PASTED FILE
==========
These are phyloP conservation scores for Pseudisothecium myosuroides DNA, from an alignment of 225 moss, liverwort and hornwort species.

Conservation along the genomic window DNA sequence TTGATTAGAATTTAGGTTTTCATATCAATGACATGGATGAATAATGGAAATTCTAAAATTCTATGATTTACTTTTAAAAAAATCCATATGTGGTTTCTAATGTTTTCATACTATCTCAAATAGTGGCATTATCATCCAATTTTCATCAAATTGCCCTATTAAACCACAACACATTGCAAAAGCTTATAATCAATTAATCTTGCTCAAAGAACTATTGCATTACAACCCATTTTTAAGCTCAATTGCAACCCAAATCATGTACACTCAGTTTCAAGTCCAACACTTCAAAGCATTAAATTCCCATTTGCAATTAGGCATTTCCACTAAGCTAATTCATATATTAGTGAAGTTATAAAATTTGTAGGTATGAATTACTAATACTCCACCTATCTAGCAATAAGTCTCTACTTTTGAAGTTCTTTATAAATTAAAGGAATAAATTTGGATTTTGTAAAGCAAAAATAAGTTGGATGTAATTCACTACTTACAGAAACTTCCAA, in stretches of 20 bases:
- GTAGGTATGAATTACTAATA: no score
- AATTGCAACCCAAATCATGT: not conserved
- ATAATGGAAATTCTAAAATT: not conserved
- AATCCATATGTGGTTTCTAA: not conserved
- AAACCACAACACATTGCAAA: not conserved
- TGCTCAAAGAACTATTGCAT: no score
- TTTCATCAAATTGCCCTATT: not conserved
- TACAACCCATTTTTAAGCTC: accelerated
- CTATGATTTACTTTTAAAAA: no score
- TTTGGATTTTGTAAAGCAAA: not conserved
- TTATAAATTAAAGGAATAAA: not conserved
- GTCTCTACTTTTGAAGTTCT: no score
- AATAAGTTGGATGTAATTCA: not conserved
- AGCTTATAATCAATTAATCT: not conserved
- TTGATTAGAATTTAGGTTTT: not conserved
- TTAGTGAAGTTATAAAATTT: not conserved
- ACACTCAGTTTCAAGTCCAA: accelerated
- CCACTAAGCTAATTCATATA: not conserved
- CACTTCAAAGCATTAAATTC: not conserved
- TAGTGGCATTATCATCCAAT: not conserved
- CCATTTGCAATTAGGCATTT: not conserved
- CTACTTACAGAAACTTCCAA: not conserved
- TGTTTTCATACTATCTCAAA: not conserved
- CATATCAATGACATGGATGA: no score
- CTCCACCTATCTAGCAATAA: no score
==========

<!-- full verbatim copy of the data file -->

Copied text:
These are phyloP conservation scores for Pseudisothecium myosuroides DNA, from an alignment of 225 moss, liverwort and hornwort species.

Conservation along the genomic window DNA sequence TTGATTAGAATTTAGGTTTTCATATCAATGACATGGATGAATAATGGAAATTCTAAAATTCTATGATTTACTTTTAAAAAAATCCATATGTGGTTTCTAATGTTTTCATACTATCTCAAATAGTGGCATTATCATCCAATTTTCATCAAATTGCCCTATTAAACCACAACACATTGCAAAAGCTTATAATCAATTAATCTTGCTCAAAGAACTATTGCATTACAACCCATTTTTAAGCTCAATTGCAACCCAAATCATGTACACTCAGTTTCAAGTCCAACACTTCAAAGCATTAAATTCCCATTTGCAATTAGGCATTTCCACTAAGCTAATTCATATATTAGTGAAGTTATAAAATTTGTAGGTATGAATTACTAATACTCCACCTATCTAGCAATAAGTCTCTACTTTTGAAGTTCTTTATAAATTAAAGGAATAAATTTGGATTTTGTAAAGCAAAAATAAGTTGGATGTAATTCACTACTTACAGAAACTTCCAA, in stretches of 20 bases:
- GTAGGTATGAATTACTAATA: no score
- AATTGCAACCCAAATCATGT: not conserved
- ATAATGGAAATTCTAAAATT: not conserved
- AATCCATATGTGGTTTCTAA: not conserved
- AAACCACAACACATTGCAAA: not conserved
- TGCTCAAAGAACTATTGCAT: no score
- TTTCATCAAATTGCCCTATT: not conserved
- TACAACCCATTTTTAAGCTC: accelerated
- CTATGATTTACTTTTAAAAA: no score
- TTTGGATTTTGTAAAGCAAA: not conserved
- TTATAAATTAAAGGAATAAA: not conserved
- GTCTCTACTTTTGAAGTTCT: no score
- AATAAGTTGGATGTAATTCA: not conserved
- AGCTTATAATCAATTAATCT: not conserved
- TTGATTAGAATTTAGGTTTT: not conserved
- TTAGTGAAGTTATAAAATTT: not conserved
- ACACTCAGTTTCAAGTCCAA: accelerated
- CCACTAAGCTAATTCATATA: not conserved
- CACTTCAAAGCATTAAATTC: not conserved
- TAGTGGCATTATCATCCAAT: not conserved
- CCATTTGCAATTAGGCATTT: not conserved
- CTACTTACAGAAACTTCCAA: not conserved
- TGTTTTCATACTATCTCAAA: not conserved
- CATATCAATGACATGGATGA: no score
- CTCCACCTATCTAGCAATAA: no score